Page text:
These include hypoxia, oxidative stress, reactive oxygen species (ROS) and variety inflammatory cytokines such as oncostatin M, hepatocte growth factor, interferon ? and other soluble factors resulted of other pathogen co-infections (17). Activation of PCK/MAPK/ERK pathway by 2-O-Tetradecanoyl- phorbol-13-acetate (TPA) and sodium butyrate leading to c-Fos accumulation and phospholation of c-Jub, resulted in formation of AP-1 complex or/ and Ras-initiated signal transduction pathways that lead to activation of RTA gene, are demonstrated to trigger lytic KSHV reactivation (15, 49). Furthermore, NF-?B pathway (8), autonomic nervous system (ANS) (16) or intralcellular cancil ion (12) are also play roles in KSHV reactivation.Different types of signaling pathways and several physiological factors including hypoxia, oxidative stress, and reactive oxygen species (ROS) can disrupt KSHV latency and reactivate the virus by activating the RTA promoter. RTA activation sets up the cascade of gene expression leading to viral lytic replication and virion assembly. RTA auto-regulates its expression at the transcriptional level by using cellular RBP-J? notch signaling pathway repressor and by Oct-1, as well as at post-translational level by self-ubiquitylation. The microPeptide vSP-1 blocks the self-ubiquitylation of RTA and promotes viral lytic replication. Intracellular calcium is considered as one of the cellular factor that regulate KSHV reactivation from latency.
It has been shown that ionomycin and thapsigargin, mobilized intracellular calcium chemicals are known to induce reactivation of KSHV from latency in PEL cells by regulating for ORF 50 protein expression, suggesting that intracellular immobilization of calcium is able to trigger KSHV lytic replication (12, 24). Moreover, blocking calcineurin by cyclosporine , FK506 inhibit calcium-mediated virus reactivation. Retroviral transduction with plasmid that encode for inhibitor protein of calcineurin- NFAT (nuclear factor of activated T cells) interaction also blocked calcium-dependent KSHV reactivation (50). Earlier studies showed involvement of Ca in reactivation of Epstein-Barr virus (EBV), 30 an- other member of the -herpesvirus family (31). Various cellular mechanisms including proliferation, differentiation, and homeostasis are mediated by sex steroid hormones, comprising androgen(20).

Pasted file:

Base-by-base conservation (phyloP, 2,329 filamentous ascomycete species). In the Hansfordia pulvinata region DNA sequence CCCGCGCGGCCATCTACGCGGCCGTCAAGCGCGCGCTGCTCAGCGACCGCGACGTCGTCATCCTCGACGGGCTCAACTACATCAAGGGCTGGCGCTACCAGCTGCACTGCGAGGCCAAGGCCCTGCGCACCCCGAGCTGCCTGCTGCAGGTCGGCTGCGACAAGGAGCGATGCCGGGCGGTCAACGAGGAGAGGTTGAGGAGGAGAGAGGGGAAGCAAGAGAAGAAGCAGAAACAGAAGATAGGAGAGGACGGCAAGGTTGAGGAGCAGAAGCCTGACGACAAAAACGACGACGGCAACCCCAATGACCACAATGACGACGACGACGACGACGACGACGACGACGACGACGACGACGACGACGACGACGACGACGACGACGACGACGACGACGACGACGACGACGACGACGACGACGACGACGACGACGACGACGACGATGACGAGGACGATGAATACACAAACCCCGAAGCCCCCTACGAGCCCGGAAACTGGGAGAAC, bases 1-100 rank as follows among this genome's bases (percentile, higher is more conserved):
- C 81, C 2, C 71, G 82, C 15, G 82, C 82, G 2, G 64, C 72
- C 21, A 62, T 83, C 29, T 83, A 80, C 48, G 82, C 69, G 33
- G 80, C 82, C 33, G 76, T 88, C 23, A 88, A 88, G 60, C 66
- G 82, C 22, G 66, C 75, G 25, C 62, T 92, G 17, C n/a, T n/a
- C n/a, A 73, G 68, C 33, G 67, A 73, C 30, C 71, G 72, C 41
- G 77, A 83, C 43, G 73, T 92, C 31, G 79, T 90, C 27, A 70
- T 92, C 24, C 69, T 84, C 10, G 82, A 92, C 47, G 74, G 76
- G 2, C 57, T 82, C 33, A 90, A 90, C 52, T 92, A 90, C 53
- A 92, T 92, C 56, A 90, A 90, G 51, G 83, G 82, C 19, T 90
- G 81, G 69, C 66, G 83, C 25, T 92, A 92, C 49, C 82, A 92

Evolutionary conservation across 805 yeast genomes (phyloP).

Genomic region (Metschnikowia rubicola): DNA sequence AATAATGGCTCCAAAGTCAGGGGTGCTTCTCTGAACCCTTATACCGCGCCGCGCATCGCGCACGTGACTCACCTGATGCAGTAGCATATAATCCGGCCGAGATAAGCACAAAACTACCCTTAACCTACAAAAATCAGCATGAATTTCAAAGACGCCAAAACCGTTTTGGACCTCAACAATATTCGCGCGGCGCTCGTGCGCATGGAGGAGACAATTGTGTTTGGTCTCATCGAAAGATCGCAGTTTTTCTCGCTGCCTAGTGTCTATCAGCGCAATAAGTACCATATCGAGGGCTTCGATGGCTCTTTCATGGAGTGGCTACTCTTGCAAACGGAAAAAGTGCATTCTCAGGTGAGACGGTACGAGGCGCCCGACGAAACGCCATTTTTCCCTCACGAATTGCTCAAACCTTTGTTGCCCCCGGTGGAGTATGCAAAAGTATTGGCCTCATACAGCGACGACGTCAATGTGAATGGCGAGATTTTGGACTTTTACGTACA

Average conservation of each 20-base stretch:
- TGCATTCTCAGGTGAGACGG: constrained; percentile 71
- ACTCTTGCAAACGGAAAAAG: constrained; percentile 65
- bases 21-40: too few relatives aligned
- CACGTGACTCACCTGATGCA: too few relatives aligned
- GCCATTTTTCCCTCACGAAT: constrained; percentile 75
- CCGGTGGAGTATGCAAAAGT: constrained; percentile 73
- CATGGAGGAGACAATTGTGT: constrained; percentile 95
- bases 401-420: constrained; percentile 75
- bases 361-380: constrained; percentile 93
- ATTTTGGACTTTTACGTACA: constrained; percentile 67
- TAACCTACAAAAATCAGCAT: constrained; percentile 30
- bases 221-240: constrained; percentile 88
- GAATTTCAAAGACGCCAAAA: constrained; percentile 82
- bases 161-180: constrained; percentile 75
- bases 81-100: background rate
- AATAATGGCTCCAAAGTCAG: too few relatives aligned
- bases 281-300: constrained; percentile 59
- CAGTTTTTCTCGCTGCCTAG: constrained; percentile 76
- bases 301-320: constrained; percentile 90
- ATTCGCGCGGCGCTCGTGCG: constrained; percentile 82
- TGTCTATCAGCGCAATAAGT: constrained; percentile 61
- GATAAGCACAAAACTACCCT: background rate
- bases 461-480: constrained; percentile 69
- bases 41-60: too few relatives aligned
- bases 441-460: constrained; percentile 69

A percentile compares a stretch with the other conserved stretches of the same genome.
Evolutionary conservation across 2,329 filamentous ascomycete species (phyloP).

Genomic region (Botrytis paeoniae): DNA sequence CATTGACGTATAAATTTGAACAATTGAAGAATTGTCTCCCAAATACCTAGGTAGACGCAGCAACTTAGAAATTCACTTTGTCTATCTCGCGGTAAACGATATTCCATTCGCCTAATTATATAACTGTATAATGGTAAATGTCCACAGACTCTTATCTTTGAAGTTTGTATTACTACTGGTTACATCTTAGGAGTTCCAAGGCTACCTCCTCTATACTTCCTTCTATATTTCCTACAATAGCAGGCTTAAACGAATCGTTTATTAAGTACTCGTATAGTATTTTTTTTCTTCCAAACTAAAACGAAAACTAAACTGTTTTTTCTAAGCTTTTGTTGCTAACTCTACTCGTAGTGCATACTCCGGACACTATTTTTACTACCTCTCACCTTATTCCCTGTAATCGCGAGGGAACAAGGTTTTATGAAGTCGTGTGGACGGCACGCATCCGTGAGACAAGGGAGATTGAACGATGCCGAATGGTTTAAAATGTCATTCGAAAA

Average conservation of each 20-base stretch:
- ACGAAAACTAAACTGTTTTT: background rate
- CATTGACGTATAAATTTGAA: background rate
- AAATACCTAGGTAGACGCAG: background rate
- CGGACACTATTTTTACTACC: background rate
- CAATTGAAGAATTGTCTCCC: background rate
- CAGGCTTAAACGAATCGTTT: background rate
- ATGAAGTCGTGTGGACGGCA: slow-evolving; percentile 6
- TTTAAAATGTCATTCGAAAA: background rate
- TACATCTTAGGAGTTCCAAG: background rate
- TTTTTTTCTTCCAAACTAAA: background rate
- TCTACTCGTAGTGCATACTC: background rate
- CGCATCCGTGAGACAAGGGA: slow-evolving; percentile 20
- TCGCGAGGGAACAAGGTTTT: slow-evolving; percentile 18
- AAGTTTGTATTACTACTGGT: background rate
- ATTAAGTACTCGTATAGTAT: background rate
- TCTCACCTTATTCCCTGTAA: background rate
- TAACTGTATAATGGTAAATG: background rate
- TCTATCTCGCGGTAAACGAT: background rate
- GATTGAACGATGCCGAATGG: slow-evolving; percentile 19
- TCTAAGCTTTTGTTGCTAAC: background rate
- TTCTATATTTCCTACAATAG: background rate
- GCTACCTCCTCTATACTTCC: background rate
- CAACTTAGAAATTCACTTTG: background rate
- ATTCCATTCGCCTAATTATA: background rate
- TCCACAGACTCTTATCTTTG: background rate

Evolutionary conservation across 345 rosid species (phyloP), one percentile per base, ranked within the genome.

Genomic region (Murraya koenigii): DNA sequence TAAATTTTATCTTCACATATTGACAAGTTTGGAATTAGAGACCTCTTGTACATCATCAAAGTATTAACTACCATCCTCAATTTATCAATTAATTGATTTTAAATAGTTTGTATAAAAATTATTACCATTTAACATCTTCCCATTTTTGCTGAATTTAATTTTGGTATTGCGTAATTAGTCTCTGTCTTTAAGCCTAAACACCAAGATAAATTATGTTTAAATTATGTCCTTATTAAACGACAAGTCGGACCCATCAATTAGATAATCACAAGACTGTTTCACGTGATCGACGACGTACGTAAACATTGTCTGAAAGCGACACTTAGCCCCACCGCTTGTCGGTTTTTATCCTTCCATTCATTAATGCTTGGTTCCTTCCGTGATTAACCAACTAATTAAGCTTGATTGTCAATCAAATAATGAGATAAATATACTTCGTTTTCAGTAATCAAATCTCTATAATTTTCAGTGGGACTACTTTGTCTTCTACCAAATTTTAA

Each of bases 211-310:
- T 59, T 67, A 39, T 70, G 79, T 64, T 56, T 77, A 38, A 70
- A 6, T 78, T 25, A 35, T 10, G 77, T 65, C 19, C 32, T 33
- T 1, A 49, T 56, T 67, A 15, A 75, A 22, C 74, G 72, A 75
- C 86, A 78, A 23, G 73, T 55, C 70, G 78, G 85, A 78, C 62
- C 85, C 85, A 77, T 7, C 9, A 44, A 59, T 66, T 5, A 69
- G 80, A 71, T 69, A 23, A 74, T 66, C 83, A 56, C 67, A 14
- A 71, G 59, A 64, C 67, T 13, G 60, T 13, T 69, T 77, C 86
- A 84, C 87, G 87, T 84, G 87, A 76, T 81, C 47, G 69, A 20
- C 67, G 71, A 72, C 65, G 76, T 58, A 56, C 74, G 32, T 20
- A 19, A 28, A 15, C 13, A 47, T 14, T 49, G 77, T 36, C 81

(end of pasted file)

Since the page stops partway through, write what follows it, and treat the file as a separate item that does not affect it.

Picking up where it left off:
The classic genomic model for androgenic hormones such as testosterone or dihydrotestosterone regulation which bind and activate intracellular androgen receptor (iAR), in cytoplasm (41). This attachment activate the funtion of iAR as a transcriptional factor which then homodimers or heterodimers, translocates into nucleus and regulate protein synthesis by specific bindiing ith target gene promoters (33). This genomic-androgen impact normally complete after several hours exposing with androgens. Conversely, the quick or non-genomic androgens have been shown to exist in cytoplasm membrane which potentially rapid modify cellular signalling through intracellular signaling cascades after seconds to few minutes contact with androgens (21, 33). ZIP9 (Zinc transporter ZIP9) and GPRC6A (G protein-coupled receptor family C group 6 member A) or one of the calcium receptors are known as mAR (36, 44).
Androgen receptors have been demonstrated to express in prostate cancer, breast cancer and colon tumor cell (26, 30, 35). In tumor cells, mAR governs the reorganization of actine cytosleleton, cell proliferation, cell death and migration (27-29) In variety investigations, an extensive range of non-genomic reactions of mAR has been reported. As a cation receptor, the attachment of mAR and it agonist seem to rapid increase Ca2+i by promoting Ca2+ entry or the release of Ca2+ ions from dense bodies into the cytosol (10, 30).
Enhancing in Ca2+i has been shown in different cell types such as Sertoli cells, LNCaP prostate cancer cells, neuroblastoma cells, platelets, macrophages and T cells (6, 10, 19, 23, 42, 47). The increasing of calcium concentration is recognized by specific Ca2+ sensor molecules including PKC and calmodulin which induce signal transduction cascades and regulation of transcription for example A/C (PKA/PKC) pathway or mitogen-activated protein kinase (MAPK) (39, 40). Moreover, androgens can also activate calcium downstream kinase pathways, for example, ERK or Src, which could improve AR activity by phosphorylation (10).
Besides the rapid modulation intracellular Ca2+ concentration, membrane AR also activate different signaling cascades and downstream effectors which are independent with the classical androgen receptor (iAR) mechanisms (18, 43)